He admits there are people he wishes he could work with, but “most of them are dead. Barbara Stanwyck and James Cagney, I’d want to work with them,” he said. “But of the younger ones: Sean Penn and Johnny Depp. Those guys are terrific. The really young ones coming up, some of them want to be celebrities, but they don’t want to learn to act. They don’t want to do theater, which is where you learn not to mumble.”
Mr. Durning’s fear at this point is that nothing lasts forever. “I get worried when they give an award like this, it means I won’t work again,” he said. “You know, I never set out to win awards. I set out to pay the rent.”


  1. Charles Durning is, to be sure, an excellent actor. I just recently watched again his turn as a corrupt construction excecutive in 1981’s underrated “True Confessions” with Robert De Niro and Robert Duvall. I also noticed a failure to mention his work with Burt Reynolds on TV (Evening Shade) and film (Best Little Whorehouse in Texas – who could forget his dance in the rotunda of the State Capitol in Austin? 🙂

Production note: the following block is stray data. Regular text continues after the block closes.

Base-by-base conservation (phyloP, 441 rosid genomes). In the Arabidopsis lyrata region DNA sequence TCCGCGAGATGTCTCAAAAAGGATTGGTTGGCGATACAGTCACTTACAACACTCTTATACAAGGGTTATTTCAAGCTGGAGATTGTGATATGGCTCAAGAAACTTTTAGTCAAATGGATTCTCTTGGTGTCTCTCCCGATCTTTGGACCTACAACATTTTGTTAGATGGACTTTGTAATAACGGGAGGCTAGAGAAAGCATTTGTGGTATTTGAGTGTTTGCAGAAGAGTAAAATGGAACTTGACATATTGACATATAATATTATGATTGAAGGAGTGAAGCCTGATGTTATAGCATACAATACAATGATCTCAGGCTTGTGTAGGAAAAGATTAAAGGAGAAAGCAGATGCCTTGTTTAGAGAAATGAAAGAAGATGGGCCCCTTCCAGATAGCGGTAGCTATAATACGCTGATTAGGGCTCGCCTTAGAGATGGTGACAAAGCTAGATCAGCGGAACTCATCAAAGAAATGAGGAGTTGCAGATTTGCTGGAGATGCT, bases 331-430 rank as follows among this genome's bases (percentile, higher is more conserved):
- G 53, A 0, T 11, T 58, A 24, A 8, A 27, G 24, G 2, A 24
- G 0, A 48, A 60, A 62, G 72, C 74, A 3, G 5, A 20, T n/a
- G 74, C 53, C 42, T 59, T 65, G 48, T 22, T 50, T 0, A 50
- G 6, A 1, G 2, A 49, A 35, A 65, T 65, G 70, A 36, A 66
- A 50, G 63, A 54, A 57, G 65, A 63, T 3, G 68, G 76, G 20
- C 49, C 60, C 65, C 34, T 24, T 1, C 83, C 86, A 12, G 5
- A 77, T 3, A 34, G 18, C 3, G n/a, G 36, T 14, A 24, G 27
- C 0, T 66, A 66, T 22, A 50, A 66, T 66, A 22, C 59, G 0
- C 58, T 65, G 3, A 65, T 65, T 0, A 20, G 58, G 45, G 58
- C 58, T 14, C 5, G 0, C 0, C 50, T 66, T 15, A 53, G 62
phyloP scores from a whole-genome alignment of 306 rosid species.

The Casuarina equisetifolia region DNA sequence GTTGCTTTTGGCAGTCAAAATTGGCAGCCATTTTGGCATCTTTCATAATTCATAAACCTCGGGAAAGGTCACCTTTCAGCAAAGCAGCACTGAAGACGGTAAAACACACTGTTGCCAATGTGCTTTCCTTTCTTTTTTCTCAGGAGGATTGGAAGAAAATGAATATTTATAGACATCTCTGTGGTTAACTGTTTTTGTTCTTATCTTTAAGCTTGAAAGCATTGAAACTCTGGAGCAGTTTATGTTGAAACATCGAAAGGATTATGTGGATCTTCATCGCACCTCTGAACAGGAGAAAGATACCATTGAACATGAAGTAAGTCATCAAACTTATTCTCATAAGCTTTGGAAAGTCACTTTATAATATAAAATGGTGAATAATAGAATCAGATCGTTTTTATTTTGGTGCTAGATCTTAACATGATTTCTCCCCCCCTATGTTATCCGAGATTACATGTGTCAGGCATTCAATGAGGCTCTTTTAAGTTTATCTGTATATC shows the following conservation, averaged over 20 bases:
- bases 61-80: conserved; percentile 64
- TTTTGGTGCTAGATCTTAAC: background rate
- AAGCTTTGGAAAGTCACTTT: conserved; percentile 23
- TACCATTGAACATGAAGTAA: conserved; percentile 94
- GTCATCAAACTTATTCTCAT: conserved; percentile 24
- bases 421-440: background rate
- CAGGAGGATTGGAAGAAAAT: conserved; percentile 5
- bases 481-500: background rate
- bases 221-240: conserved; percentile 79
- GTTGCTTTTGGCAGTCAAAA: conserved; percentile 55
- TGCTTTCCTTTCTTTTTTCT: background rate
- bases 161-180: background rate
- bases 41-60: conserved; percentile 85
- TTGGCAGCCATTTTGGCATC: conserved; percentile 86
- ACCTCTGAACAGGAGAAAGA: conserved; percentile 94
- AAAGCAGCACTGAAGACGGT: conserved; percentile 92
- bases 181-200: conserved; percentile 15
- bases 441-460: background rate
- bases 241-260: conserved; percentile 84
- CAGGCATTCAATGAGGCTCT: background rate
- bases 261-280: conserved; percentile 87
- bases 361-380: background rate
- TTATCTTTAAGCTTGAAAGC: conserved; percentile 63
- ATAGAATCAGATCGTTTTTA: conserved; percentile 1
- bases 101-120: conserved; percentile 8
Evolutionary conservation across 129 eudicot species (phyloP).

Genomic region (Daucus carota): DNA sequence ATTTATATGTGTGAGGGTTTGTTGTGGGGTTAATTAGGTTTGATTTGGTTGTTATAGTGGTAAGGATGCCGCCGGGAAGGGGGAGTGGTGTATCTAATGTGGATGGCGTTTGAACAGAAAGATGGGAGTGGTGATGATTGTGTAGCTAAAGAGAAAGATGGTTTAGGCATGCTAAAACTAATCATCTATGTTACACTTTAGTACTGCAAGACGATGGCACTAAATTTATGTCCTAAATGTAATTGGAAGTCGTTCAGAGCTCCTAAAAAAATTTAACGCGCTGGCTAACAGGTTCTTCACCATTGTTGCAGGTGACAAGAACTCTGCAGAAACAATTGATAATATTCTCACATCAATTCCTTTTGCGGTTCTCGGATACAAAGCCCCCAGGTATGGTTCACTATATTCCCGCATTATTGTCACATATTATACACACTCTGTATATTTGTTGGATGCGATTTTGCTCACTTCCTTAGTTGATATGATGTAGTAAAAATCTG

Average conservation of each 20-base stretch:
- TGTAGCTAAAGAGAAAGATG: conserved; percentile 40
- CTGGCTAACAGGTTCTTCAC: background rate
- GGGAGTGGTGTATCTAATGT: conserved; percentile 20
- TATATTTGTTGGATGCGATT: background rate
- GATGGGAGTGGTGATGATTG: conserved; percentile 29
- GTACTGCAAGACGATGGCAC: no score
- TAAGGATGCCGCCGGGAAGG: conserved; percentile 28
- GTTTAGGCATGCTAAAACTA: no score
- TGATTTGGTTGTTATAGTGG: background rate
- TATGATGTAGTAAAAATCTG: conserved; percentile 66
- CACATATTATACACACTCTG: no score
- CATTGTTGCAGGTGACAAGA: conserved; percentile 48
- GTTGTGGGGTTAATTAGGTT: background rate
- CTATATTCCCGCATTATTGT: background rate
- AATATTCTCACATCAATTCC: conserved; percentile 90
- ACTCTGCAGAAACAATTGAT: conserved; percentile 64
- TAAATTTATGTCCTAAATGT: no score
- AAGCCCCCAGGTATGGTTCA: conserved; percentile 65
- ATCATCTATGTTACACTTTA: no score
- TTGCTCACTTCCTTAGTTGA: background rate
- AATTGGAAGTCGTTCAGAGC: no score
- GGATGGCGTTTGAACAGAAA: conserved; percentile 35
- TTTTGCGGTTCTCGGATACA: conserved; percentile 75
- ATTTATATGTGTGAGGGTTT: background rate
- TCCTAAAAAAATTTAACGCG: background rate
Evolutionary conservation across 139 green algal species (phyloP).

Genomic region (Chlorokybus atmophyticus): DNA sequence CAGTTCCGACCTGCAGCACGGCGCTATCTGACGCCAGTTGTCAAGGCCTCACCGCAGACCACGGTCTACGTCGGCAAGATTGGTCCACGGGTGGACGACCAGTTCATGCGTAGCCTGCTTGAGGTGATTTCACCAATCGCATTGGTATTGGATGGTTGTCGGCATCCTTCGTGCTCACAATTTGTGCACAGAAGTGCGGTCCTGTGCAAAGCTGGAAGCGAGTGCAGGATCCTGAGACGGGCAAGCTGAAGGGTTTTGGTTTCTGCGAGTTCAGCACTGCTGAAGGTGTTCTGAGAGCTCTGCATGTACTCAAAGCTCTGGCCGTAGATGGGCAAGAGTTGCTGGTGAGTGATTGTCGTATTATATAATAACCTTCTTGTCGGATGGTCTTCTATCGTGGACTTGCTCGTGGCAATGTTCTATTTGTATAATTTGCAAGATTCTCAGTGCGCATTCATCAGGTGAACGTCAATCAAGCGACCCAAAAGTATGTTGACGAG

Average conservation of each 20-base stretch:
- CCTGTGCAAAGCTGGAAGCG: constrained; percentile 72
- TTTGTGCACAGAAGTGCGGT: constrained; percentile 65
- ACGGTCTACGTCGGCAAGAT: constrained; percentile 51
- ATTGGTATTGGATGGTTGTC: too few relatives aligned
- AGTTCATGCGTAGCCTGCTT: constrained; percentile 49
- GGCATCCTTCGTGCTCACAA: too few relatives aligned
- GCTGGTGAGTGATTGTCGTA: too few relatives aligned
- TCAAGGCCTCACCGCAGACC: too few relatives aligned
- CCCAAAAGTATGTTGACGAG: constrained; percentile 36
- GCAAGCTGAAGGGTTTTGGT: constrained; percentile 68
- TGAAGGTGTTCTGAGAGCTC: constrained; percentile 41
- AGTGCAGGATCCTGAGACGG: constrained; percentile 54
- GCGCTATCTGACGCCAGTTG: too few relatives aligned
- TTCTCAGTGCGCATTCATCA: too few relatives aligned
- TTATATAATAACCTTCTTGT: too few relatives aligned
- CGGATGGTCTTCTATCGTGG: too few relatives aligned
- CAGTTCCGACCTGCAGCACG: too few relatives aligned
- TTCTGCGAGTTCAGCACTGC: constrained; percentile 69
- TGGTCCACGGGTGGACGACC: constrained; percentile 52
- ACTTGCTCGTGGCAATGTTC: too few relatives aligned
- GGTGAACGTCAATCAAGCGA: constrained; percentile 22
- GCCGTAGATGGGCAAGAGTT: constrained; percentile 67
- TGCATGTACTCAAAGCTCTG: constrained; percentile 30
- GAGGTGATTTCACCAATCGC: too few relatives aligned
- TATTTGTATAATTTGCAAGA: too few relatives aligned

But all of his works are chaff in the wind compared to the sacrifices he made for our country – for ALL of us – at Normandy and the Ardennes in 1944. We can never repay the debt we owe Mr. Durning and others, celebrity and regular Joes and Janes, who gave so much so we can be free to enjoy our regular lives. Thank you, Mr. Durning!…..tigercat1945@yahoo.com

  2. The wonderful character acting career of Charles Durning is a small reward for his couragous and incredible acts of heroism during WWII. Those who admire him as an actor need to know the real man. Many thanks to you for your entertaining career on stage and screen, but my heartfelt gratitude to you as an American hero. Thank you, Charles Durning, from the bottom of my heart for all that you have given to the world!… denlink@vol.com